This column highlights the top economic stories of the week. Last weekend, the biggest players in the health care industry announced that they would put together a cost-cutting plan to present to the Obama Administration. The expectation is that the measures will save a family of four $500 a year in the first year, and
GE’s hybrid locomotive battery GE partners with New York state to create a $ 100 million manufacturing facility for a new sodium based battery technology in the Capital region. Who imagined that ordinary table salt could be the secret to storing energy? GE is once again bringing the notion of a technology based economy home,
This column highlights the top economic stories of the week. Just as Swine flu looked like it was on the mend, the USA announced the death of two Texas residents and one in Washington state. The disease has been linked to poorly managed factory farms in Mexico. The results of the bank stress tests were
[youtube=http://www.youtube.com/v/qHc5NaaZvrc&hl=en&fs=1] Economist, James Galbraith, on bank stress tests The results of bank stress tests released this week, do not bear good news. The bottom line is that at total of $75 billion needs to be raised from 10 major banks to prop them up for losses that could come from a deepening recession. Here is
[youtube=http://www.youtube.com/v/M_N-_rZ642s&hl=en&fs=1] Kelly Blue Book Video Review of the Ford Focus Earlier this week, Ford announced that they are retooling their manufacturing facility in Michigan, which previously built SUVs, to now produce the small and fuel-efficient Ford Focus in 2010, and the battery-electric Ford Focus by 2011. With this investment of $550 million worth, Ford continues
This new column highlights the top economic stories of the week. At the outset of this week, it looked like the Swine flu might be the largest influenza epidemic since the virus that wiped out a significant portion of the world’s population at the end of the first World War. Local economies everywhere have been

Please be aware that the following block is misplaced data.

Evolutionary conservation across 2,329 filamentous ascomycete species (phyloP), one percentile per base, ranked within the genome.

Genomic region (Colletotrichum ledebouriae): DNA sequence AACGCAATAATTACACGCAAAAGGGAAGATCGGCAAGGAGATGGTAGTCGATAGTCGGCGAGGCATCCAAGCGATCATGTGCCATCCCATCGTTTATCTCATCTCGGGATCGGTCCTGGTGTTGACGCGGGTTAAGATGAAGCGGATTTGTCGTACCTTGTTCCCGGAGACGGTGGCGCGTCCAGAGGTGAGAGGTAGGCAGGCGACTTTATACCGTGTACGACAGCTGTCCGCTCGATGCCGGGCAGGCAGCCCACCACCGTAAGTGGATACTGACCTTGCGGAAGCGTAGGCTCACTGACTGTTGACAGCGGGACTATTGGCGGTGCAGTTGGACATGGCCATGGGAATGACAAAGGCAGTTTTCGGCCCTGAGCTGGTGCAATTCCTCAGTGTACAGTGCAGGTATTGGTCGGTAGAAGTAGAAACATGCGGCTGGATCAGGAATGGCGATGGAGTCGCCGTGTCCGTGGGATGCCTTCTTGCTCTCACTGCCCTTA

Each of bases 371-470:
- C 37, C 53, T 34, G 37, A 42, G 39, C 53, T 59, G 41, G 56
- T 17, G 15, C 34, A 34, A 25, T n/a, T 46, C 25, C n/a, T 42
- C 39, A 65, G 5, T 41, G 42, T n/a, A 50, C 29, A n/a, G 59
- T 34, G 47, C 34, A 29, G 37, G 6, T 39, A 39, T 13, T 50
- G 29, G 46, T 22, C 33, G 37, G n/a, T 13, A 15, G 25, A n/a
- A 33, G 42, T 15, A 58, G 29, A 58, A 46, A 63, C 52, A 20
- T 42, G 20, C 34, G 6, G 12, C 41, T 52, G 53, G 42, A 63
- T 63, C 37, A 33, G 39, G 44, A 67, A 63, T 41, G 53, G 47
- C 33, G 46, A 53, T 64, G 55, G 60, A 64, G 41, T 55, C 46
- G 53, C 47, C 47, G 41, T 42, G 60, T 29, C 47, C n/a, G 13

GE’s Electric Bus (Source: GE) The Inspired Economist (IE) recently interviewed GE’s Bob King, a 30-year veteran of the company who has driven the company’s research in the advanced electric and hybrid vehicle space. With the energy crisis of the late ’70s, GE began to aggressively pursue the development of an electric test vehicle, creating
Tonight on the BLOOMBERG TELEVISION® program VENTURE, host Cris Valerio talks to Brilliant Earth Co-Founder Eric Grossberg, about the diamond industry, working with conflict free diamonds, and how social entrepreneurship drives his bottom line. He talks about how the15 percent drop in diamond prices in the past six months is actually helping his business, “There
[fora id=9376] San Francisco Mayor Gavin Newsom, is known for his particularly progressive thinking when it comes to developing the economy of San Francisco. According to the Long Now Foundation, which recently sponsored a presentation by him, mayors are the most powerful politicians in America, right up there with county supervisors. This is why cities
Growing at an annualized rate of 6.3 percent for the past five years to 2008, Recycling Facilities is one of the few industries in the “green sector” to observe a decline. IBISWorld, an industry research firm tell us that recycling is expected to decline significantly in 2009 – after five years of strong growth.
Do you need to raise funds for your local school or non-profit organization? Consider Funding Factory’s funding-through-recycling program.
While funding in a down economy is not an easy task for any kind of venture, schools and non-profits seem to bear the brunt of the recession even more than for-profit companies. But as funding gets even tighter, the concept of a green economy is burgeoning. One company, Funding Factory, actually provides by being the first link in supply chain for re-manufacturing.
Isn’t it about time that fish was actually put to the test?
Mercury, one of the most insidious elements that can be ingested, has significantly negative health effects on the population; in some cases it can causes irreversible damage. But while many people are aware that mercury exists in certain fish, there is no universal certification that tests how much mercury is present in commonly eaten seafood.